by Della H. Harris
Have baby on the brain? Your pre-kids bucket list could include buying a home, getting your emergency fund established, finishing a degree or finding a good job. You might think there's no sense thinking about starting your family this year. That's not exactly true.
Even though it's not time to ditch the birth control, you can actively get ready for a baby, starting right now. Changes you and your family make today can up your odds of conceiving, improve your pregnancy experience and smooth the way for your baby's grow and development.
Are you wondering which things matter when it come to pregnancy and babies? Our pre-pregnancy checklist can help get your future pregnancy off to a great beginning and ensure your home's a healthy place for kids.
No one doubts that weight and weight gain matter in pregnancy. We're finding out that it matters before pregnancy, too. Overweight women have more trouble getting pregnant and staying pregnant.
Being obese during pregnancy increases the risk of the mother developing hypertension or gestational diabetes and experiencing other pregnancy and birth-related complications. Children of obese mothers face an increased risk of being born with a birth defect and more likely to be overweight later on.
Eating a wholesome diet provides your body with nutrients necessary for healthy eggs and a good environment for your tiny embryo. Try to replace processed foods with whole foods. If you're able, go organic. Colorful fruits and vegetables contain anti-oxidants that reduce inflammation can increase your fertility.
Other foods that boost fertility include healthy fats like those found in salmon and protein that comes from vegetable sources. Some food you might want to skip, like refined carbohydrates and sugared, sweetened drinks.
Exercise helps you take off pounds, reduces stress and can raise your chance of conceiving. A study in "Obstetrics & Gynecology" concluded that women who exercised 30 minutes or more daily had a reduced risk of infertility due to ovulation disorders.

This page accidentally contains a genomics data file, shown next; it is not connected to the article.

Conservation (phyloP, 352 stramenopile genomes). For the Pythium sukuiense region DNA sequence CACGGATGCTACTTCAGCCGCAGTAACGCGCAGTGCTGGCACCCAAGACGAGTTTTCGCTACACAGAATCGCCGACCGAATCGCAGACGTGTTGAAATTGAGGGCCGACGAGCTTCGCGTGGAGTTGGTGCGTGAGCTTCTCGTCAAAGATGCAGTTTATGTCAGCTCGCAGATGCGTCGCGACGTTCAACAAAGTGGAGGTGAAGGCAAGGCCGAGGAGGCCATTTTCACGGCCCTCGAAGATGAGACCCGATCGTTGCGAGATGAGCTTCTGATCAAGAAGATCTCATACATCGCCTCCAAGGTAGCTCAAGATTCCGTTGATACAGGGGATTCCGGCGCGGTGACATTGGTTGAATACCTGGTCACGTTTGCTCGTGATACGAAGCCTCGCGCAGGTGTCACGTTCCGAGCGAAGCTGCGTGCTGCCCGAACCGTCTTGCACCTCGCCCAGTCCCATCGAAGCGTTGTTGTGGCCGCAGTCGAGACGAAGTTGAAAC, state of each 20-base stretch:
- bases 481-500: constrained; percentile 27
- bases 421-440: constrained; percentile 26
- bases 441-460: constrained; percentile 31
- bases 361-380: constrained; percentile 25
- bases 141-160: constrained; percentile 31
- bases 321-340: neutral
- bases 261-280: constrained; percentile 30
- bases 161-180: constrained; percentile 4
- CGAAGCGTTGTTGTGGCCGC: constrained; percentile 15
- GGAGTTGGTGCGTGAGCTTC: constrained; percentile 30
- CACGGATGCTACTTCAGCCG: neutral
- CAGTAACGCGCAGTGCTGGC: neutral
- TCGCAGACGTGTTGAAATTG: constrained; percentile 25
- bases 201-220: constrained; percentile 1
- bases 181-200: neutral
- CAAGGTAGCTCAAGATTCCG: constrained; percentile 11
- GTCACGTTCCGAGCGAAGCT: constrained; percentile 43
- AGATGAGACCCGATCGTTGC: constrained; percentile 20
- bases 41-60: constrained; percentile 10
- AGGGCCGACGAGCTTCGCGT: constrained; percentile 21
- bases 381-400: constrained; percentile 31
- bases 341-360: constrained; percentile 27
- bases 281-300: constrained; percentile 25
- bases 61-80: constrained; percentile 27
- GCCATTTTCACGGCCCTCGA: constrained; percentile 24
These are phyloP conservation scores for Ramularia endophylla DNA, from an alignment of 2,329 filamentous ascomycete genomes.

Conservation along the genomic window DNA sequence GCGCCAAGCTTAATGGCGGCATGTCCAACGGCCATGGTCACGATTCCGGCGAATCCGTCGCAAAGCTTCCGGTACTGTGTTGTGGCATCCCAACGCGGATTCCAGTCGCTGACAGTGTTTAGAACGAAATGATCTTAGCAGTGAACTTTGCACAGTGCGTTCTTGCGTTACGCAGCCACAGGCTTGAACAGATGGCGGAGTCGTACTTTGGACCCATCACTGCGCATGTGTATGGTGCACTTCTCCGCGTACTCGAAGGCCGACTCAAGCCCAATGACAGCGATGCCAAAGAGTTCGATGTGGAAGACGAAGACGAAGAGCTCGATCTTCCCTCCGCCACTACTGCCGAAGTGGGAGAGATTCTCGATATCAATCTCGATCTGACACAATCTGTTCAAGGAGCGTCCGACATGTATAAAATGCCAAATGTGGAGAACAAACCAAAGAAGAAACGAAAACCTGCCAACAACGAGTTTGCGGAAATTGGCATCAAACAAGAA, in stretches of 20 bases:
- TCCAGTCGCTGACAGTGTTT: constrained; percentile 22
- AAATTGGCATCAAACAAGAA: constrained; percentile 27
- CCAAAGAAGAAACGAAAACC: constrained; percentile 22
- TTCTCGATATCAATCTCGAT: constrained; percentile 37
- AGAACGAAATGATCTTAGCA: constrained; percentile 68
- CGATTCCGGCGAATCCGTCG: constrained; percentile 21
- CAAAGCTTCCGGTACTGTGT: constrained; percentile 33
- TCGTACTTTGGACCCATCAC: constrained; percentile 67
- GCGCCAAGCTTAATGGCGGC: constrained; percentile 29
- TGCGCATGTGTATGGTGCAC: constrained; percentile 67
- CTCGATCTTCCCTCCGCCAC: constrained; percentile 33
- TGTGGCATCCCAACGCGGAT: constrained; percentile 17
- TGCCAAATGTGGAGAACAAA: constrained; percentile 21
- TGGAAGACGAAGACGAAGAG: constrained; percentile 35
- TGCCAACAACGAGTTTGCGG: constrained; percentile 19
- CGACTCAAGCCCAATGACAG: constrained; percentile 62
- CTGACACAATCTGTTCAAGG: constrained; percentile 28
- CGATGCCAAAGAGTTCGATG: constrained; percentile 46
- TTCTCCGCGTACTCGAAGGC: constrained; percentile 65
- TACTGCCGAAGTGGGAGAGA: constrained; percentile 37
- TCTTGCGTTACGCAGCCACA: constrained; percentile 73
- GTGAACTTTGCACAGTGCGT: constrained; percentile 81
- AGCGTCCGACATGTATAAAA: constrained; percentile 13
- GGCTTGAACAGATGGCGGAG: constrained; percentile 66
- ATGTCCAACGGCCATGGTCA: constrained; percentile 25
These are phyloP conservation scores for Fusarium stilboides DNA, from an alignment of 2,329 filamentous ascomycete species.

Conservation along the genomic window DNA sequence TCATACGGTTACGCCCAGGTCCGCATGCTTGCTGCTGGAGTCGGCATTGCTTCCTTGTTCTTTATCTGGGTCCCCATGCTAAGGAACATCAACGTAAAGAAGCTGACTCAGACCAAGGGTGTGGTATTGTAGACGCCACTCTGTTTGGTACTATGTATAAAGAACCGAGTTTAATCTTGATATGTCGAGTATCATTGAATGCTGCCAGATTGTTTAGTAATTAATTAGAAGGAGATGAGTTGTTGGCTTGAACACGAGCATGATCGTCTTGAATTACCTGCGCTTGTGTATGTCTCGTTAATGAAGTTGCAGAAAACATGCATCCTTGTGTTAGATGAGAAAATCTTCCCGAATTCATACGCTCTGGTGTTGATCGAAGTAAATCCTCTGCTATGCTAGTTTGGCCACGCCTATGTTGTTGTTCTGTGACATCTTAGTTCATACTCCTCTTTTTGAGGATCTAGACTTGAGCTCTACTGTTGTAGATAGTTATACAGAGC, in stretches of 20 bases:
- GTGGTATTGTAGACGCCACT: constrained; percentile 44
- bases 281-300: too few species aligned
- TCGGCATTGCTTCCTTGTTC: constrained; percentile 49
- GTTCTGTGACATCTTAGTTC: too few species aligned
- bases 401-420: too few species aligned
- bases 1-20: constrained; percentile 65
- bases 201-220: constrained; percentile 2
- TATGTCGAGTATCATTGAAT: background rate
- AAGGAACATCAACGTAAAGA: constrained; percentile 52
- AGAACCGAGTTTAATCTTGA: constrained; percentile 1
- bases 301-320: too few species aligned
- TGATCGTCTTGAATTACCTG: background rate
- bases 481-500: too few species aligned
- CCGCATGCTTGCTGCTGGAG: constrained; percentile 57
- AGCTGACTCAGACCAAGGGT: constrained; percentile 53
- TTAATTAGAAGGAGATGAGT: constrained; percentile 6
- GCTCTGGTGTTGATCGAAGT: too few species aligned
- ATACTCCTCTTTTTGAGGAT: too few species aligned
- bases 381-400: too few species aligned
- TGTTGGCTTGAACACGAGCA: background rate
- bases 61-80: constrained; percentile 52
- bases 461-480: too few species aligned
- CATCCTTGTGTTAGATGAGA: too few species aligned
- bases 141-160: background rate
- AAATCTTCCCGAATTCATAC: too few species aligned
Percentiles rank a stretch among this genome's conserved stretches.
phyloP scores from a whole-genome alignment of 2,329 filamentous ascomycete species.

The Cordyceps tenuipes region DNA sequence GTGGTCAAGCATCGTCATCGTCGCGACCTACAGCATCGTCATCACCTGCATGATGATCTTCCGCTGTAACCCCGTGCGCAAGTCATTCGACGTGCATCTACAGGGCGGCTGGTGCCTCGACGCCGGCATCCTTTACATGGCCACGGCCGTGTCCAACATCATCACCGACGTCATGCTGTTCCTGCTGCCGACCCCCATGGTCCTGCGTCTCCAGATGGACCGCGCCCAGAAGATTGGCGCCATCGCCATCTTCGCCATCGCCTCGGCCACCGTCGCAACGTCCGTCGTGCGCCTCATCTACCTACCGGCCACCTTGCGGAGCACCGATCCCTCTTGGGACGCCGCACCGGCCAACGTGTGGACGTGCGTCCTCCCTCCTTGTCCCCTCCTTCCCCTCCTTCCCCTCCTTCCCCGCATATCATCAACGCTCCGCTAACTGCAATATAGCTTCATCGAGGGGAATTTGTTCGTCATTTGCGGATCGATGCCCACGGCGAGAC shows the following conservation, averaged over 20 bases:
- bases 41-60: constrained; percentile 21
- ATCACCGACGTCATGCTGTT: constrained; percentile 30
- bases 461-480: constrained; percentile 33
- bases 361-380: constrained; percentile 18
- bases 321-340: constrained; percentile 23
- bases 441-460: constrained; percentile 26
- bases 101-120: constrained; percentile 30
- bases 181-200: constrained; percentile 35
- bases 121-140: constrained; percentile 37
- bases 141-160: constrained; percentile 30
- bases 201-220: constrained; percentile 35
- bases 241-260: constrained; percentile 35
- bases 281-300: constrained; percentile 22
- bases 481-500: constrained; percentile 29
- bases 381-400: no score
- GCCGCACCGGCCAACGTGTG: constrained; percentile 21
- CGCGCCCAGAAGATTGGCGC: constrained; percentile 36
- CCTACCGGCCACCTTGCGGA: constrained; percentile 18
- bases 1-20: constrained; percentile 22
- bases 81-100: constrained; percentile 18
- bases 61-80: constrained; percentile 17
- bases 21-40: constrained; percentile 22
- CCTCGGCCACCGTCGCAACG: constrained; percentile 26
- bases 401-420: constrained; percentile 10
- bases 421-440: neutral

On the other hand, too much exercise can decrease your chance of getting pregnant. According to Swedish research, women who opt for high-intensity cardio activities are three times more likely to experience fertility issues than women who pursue gentler forms of working out.
How much is just right? Women's heath organization haven't provided guidelines, so most specialist don't dole out fitness advice. Jane Simons, a physiotherapist specializing in women's health and pregnancy fitness suggests that if you're able to walk up a few flights of stairs without panting and puffing, you're probably in good shape for pregnancy. How does your fitness routine measure up?
Clean up your environment as much as you can. Radiation, heavy metals and toxic chemical affect egg and sperm development and interfere with hormones. They can also negatively affect your wee baby bean. Some ways you can detox around the house include: use natural cleaning products, minimize exposure to BPA and phthalates, using stainless steel cookware and eating foods low in toxins.
Your body cleanses itself of some harmful substances from smoke in days; others are stored in fat and take longer to eliminate.
Smokers have more trouble getting pregnancy. Their pregnancy can be riskier, too. Smoking is associated with preterm birth, low birthweights, and other pregnancy complications. Babies whose moms smoke face an increased risk of Sudden Infant Death Syndrome and asthma.
Women who drink can take longer to conceive. Many experts think that you should limit alcohol once you're actively trying to conceive.